You can’t get fooled again

Yes, he was flat, affectless, bored, ill-prepared and non-confrontational. We’ve seen that before. And, yes, presidential televised “debates” are hardly a useful tool in determining a candidate’s fitness for office. We’ve always known that. But still there was one surprising thing in the President’s performance at the first of the 2012 debates last night: Barack Obama has lost interest in faking it any more.

No, it’s now painfully clear: The President is not a liberal. It’s not part of his make-up. There were once such people. Hubert Humphrey, for example, was cheerfully, passionately, perhaps organically, a liberal. Everything about him suggested that social and economic justice is what drove him. Next to the Happy Warrior, our President is a Tory.

It’s true that as a candidate, and even through some of his first (and probably last) term, he fooled a lot of people. He talked vaguely progressive. I’m not ashamed to admit I fully drank that in. I ascribed too much to it. Things that weren’t there, I inferred. A lot of people did. Then came the performance in office.

There is no shame in taking people at their word. Once. Even if you read too much into it. But as George W. Bush memorably said: “There’s an old saying in Tennessee – I know it’s in Texas, probably in Tennessee – that says, fool me once, shame on – shame on you. Fool me – you can’t get fooled again.”

An it’s Bush that our President always harkens back to. We liberals thought we were replacing Bush. The candidate, once elected, decided to extend him, and clean him up for wider public consumption. Hence, mostly the same approach to foreign policy: Endless war. With some new wrinkles, admittedly. But I’m sure Dick Cheney secretly approves of the kill lists and indiscriminate drones. President Romney will have a tough act to live up to among the neocons. It would be really embarrassing for him to be called “wimpier than Obama” by William Kristol.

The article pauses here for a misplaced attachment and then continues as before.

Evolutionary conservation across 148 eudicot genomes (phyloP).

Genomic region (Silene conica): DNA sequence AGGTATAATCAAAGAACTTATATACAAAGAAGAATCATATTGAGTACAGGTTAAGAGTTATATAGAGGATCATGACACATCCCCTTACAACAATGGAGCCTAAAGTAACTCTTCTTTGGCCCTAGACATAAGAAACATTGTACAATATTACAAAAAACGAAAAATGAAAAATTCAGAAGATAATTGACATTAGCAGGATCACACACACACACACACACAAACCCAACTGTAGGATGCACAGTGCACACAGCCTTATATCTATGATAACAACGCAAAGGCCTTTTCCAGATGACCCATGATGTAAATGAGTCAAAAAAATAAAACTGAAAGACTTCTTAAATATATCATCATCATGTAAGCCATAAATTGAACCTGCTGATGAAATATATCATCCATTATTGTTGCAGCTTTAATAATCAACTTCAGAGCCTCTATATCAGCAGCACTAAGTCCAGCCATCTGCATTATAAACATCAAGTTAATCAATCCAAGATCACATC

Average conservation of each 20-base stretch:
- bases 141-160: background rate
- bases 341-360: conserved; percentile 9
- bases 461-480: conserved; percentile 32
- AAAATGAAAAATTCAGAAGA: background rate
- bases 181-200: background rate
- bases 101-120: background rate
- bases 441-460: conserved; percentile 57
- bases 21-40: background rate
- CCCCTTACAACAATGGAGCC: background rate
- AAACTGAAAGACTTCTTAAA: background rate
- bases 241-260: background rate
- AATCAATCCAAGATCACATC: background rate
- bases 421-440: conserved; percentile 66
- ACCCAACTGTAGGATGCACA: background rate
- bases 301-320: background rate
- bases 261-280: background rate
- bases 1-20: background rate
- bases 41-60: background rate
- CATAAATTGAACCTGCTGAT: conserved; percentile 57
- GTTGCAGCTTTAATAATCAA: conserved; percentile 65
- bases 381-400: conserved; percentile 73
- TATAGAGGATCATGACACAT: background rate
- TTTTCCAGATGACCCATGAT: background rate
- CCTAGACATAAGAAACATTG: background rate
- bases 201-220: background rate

In collecting power for the Imperial Presidency, Mr. Obama outshines Bush. The monument to Bush’s disregard of due process, Gitmo, still stands. Whistle blowers can, of course, suck air. If you cross this man, the weight of the Executive comes down on you. Ask Bradley Manning. If he’s allowed to talk to anyone. The right to assassinate American citizens is something Dick Cheney would never have uttered in public. Torture? That’s in the past. We kill now. The War Powers Act is not applicable, per this Admnistration, for use of drones, because that is not “hostility.” That is diplomacy.

Ah, but all these Bushisms were worth it because we got the domestic liberal! So we’ve been told. A man who would support card check and stand in the picket line to protect union rights. Except when opponents of card check like Arlen Specter want to join up with the President and when it looks like organizing rights might be unpopular, like in Wisconsin.

But he did muscle through the Heritage Foundation’s plan for health care. And he spent some money, and he got some tax cuts for small businesses and those who pay payroll taxes.

But in the end it is just a pose. He is happier golfing with John Boehner than “organizing” with organizers.

But let’s not pile on poor Barack Obama after a performance that may have given away his office. After all, he did not betray the principles of the New Deal. Or more precisely, he was not the first leader of the Democrats to do so. Bill Clinton, you may recall, ended welfare and Glass-Steagall, among other things. Before him “leaders” who would eventually rally around him constantly wrung their hands about how the Democrats were too liberal to get elected. How they had to lurch to the right. How Ronald Reagan was a juggernaut, too popular and too persuasive to be opposed. We just have to tack to his left (a little, not too much). Didn’t our President acknowledge the truth of this when he proclaimed Reagan “transformational”?

But really it was not Reagan. The Democratic Party was done in before that. Remember the State of the Union by James Earl Carter, delivered January 18, 1978:

We need patience and good will, but we really need to realize that there is a limit to the role and the function of government. Government cannot solve our problems, it can’t set our goals, it cannot define our vision. Government cannot eliminate poverty or provide a bountiful economy or reduce inflation or save our cities or cure illiteracy or provide energy. And government cannot mandate goodness.

It was Jimmy Carter who was “transformational.”

But maybe it goes back farther than that. Maybe when JFK beat Humphrey. Or when Truman was selected for VP. Maybe, the idea that Democrats are liberal is an illusion. Maybe 100 years from now, historians will regard the New Deal as an aberration, the principles of which were never to be repeated.

Who knows? But one thing we do know: Democrats will not soon be leading a charge for liberalism. Our current leader can’t even pretend he’s interested for a full 90 minutes.

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